Older workers top new Hopelessness scale

The Hopelessness index paints a disturbing picture for older Australian job seekers.

Older workers top new Hopelessness scale

Australia’s official unemployment rate currently sits at 5.7 per cent. At face value, this seems a reasonable figure, but according to economist Jason Murphy, the data tells a darker tale.

Using the latest ABS Participation, Job Search and Mobility data, Mr Murphy has created a ‘Hopelessness index’ by comparing a segment’s unemployment numbers against the number of employed people in that segment who started a job in the past 12 months.

For example, the Northern Territory has 5200 people currently unemployed, while 31,000 employed people started a job in the past 12 months. This means that the Northern Territory has a Hopelessness rating of 16.7 per cent, which is by far the lowest in the country. On the other side of the scale, Tasmania, which has 18,000 unemployed people and 35,000 employed people who started a job in the past 12 months. The result is a Hopelessness rating of 51.4 per cent, the highest in the country.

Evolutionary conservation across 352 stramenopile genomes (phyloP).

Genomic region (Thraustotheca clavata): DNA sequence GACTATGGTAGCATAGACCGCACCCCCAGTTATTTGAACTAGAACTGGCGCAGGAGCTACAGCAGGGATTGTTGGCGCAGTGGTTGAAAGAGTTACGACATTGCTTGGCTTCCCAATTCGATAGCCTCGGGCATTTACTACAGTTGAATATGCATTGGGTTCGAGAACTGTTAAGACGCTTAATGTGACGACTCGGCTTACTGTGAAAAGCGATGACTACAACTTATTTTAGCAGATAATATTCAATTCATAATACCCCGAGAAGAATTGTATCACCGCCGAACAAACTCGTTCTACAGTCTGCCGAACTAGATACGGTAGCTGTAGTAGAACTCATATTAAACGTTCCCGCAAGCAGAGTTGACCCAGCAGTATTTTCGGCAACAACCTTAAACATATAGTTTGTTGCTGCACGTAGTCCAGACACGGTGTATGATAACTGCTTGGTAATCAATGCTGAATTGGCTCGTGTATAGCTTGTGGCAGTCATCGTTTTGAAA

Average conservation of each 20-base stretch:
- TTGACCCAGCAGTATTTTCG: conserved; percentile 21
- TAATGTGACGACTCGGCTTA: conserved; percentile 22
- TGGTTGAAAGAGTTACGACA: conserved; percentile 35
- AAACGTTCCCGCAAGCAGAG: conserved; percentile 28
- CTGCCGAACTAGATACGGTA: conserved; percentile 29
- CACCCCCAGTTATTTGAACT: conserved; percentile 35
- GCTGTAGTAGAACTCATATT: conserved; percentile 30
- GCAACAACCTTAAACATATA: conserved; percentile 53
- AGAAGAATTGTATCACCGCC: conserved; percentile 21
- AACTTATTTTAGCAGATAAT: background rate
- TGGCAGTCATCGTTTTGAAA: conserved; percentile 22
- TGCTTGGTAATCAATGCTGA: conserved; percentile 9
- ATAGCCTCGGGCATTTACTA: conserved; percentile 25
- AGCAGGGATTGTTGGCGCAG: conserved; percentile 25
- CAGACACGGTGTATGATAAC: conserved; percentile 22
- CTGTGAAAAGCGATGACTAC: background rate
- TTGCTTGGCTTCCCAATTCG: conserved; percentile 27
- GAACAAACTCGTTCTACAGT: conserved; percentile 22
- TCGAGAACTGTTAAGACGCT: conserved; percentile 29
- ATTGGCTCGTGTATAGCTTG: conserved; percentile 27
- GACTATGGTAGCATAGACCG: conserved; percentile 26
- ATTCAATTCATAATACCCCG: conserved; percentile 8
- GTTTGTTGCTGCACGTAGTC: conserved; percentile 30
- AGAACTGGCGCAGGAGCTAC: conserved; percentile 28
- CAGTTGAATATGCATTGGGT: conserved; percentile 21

When you do the same analysis by age group, the data paints a disturbing picture for older Australian job seekers. The 60–64 age group tops the Hopelessness index by age group, scoring over 75 per cent on the scale. Second highest on the scale is the 65–69 age group, scoring around 60 per cent, closely followed by the 55–59 age group, with around 55 per cent. The 25–34 age group scored the lowest rating at under 30 per cent.

Read more from www.news.com.au
Read more from www.abs.gov.au

Opinion: Australia’s waste of experience